But here is where the questions start coming up for Rudebusch. From her research, dynamite was about 1 1/2 to 2 inches in diameter - too big to fit in the majority of the holes found. When making holes for dynamite, a star drill was used, which makes a round hole, not one with edges. Plus, a common way of blasting rock in this area was by a process called mudpacking. Farmers would lay one or two sticks of dynamite on the rock and cover it with mud, then light the fuses.
Then there's the location of the rocks themselves that make that theory cloudy.
"There wouldn't be a real good reason to go out of your way to move them," said Rudebusch.
Another theory was that holes were cut into the rocks to make foundation stones. But according to people that Rudebusch has talked to who know about how things like that are done, a number of holes are cut into a rock to make foundation stones - a better edge is made that way.
The rocks Rudebusch has found have a single hole. Yet another theory is that holes were made for geological core samplings. But the device used to make them has a round tip, and wouldn't leave edges on the inside of a hole.
One theory that Rudebusch said would be easy to assume is that the rocks were used as mooring stones.
The rumors of mooring stones have been around the upper Midwest for decades. Legend has it that during the first half of the last millennium, ancient Vikings made their way into what is now the Great Plains and set up settlements. They cut holes in rocks near waterways to establish poles in to tether their ships to.
It's an assumption that has flared up again with the recent discovery of a rock near Kensington, Minn., that may bear inscriptions written in ancient Scandinavian lettering. That area is already famous for the Kensington Runestone. The stone, supposedly discovered in 1898, has etchings on it that some people think tell a story of the deaths of Viking explorers in west-central Minnesota in the 1300s.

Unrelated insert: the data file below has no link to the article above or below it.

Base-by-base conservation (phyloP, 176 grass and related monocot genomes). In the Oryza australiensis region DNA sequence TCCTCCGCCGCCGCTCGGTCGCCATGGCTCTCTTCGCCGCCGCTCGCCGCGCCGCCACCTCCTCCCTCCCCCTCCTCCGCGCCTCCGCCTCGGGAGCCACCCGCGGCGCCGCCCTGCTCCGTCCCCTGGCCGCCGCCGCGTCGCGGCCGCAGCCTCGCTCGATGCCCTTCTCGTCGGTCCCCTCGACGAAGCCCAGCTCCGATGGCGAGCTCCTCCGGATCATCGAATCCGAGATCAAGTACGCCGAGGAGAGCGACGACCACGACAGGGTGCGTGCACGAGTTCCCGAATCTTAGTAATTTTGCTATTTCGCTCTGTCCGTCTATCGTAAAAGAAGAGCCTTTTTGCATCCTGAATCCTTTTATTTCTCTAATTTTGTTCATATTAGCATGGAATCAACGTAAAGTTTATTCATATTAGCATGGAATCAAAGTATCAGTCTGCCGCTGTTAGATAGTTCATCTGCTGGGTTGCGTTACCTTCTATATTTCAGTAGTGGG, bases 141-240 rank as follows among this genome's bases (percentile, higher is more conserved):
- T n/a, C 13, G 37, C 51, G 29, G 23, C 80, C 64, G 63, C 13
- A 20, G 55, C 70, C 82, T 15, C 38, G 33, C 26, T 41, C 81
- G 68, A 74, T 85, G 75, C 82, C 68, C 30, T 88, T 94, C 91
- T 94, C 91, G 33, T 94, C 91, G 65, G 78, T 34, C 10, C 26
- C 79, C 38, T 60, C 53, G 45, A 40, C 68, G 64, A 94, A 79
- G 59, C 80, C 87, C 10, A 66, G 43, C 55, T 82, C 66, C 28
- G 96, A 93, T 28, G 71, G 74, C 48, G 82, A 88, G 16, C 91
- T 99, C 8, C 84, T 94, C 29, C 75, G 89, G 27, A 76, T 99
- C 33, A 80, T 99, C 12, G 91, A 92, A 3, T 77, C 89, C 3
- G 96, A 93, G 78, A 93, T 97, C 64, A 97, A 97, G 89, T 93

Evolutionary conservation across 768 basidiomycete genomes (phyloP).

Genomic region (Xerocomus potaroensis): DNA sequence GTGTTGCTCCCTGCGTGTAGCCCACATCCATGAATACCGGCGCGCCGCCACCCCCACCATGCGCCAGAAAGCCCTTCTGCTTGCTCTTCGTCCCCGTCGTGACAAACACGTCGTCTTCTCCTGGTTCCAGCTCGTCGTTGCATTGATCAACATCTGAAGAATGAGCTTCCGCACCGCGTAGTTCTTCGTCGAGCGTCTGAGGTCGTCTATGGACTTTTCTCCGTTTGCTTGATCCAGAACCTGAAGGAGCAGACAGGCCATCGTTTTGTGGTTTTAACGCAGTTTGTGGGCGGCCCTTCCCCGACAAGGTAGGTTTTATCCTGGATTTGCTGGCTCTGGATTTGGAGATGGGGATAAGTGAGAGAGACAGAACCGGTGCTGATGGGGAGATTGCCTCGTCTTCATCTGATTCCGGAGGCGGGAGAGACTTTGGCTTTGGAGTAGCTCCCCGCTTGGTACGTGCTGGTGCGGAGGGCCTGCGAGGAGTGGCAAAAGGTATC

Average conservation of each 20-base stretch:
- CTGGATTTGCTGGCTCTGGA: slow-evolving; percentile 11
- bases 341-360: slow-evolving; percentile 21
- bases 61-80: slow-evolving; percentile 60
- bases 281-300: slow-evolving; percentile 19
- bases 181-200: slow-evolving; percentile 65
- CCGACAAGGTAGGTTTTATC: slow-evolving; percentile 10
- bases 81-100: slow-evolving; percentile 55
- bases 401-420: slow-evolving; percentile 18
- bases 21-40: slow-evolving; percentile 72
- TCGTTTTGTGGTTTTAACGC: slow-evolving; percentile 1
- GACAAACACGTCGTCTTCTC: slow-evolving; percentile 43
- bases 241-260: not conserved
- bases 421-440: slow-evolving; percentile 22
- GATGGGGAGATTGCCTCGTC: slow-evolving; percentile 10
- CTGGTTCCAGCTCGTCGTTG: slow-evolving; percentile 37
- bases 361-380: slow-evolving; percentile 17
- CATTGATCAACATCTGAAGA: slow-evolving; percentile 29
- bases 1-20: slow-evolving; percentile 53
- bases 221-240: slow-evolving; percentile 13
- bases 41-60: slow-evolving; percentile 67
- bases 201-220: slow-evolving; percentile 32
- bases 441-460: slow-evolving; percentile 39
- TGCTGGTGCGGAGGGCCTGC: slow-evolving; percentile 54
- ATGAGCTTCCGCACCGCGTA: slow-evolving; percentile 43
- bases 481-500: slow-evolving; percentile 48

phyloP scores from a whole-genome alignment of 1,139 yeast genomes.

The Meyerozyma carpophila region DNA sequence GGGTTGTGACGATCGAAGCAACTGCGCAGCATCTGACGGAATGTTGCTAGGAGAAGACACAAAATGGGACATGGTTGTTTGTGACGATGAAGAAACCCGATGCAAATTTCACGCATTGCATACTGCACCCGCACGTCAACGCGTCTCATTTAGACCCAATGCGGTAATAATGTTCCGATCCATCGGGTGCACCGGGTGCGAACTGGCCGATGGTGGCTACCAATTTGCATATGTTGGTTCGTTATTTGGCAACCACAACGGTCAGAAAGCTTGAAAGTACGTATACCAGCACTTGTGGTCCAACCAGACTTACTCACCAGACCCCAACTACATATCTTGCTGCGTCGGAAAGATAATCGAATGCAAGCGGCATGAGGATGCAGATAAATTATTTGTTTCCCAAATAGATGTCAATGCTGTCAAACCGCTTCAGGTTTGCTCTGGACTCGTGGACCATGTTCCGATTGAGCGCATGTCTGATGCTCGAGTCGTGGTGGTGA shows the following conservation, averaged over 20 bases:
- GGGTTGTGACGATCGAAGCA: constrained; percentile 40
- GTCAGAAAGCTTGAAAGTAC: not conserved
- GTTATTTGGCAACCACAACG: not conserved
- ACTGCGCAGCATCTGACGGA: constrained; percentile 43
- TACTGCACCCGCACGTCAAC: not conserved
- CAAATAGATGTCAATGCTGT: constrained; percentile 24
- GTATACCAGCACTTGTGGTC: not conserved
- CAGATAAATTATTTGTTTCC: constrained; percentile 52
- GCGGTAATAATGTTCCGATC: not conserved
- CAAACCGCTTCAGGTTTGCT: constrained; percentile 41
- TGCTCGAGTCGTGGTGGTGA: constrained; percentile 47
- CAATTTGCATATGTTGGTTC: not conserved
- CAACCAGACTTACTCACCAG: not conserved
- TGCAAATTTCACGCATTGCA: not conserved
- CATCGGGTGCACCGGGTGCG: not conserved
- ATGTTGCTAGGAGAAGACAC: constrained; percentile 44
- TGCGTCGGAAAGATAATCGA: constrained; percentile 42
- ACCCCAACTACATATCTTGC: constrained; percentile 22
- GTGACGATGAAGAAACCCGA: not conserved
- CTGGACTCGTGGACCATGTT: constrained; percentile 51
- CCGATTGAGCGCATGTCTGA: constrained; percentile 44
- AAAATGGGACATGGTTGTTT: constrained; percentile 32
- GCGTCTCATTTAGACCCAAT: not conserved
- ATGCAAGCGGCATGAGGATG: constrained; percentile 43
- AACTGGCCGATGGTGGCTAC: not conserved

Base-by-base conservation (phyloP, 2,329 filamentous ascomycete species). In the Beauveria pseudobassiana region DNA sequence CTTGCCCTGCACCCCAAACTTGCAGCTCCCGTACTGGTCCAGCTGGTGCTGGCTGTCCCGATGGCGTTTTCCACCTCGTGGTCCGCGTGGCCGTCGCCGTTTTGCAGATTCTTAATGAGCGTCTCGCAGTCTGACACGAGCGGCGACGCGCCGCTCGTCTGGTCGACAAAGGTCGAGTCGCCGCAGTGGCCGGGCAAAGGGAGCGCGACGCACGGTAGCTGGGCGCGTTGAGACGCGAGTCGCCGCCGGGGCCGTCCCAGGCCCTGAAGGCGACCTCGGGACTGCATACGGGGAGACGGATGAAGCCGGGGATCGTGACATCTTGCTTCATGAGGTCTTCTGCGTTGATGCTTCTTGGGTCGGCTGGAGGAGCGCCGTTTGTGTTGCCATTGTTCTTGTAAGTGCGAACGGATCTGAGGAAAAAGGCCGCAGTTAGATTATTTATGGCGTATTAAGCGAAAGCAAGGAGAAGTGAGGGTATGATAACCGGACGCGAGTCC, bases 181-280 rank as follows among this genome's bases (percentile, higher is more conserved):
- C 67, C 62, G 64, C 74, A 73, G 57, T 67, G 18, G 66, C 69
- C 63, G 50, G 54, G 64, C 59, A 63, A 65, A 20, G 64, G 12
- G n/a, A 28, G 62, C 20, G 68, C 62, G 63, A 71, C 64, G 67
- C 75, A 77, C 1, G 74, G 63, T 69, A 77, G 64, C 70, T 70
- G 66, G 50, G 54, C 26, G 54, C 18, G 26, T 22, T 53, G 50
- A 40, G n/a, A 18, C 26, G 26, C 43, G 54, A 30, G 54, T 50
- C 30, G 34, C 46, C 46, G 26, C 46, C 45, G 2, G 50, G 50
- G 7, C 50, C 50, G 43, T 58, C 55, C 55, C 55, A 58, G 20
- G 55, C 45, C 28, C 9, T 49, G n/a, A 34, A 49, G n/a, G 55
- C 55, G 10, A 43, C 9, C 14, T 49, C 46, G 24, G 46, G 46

That theory has never been proven and has its fair share of nay-sayers in the archaeological community.
Even with three years of walking fields and tons of research to go on, Rudebusch said that she isn't subscribing to any particular theory on what the holes represent.
"There's not enough evidence to firmly sew down any theory," said Rudebusch.
A geologist from Vermillion came out and looked over the stones on Monday, and he determined that if nothing else, the holes definitely were not made naturally. Rudebusch said that more geologists are on the way, and that she's been in contact with the state's archaeological office.
It is a consuming hobby for Rudebusch. She said she doesn't possess the background to try and prove this. It's not a cultural thing for her. It has more to do with her enjoyment of history - and the mystery that these rocks present.
"It just swallows you up," she said. "It does wake you up in the middle of the night, thinking."
©Watertown Public Opinion 2001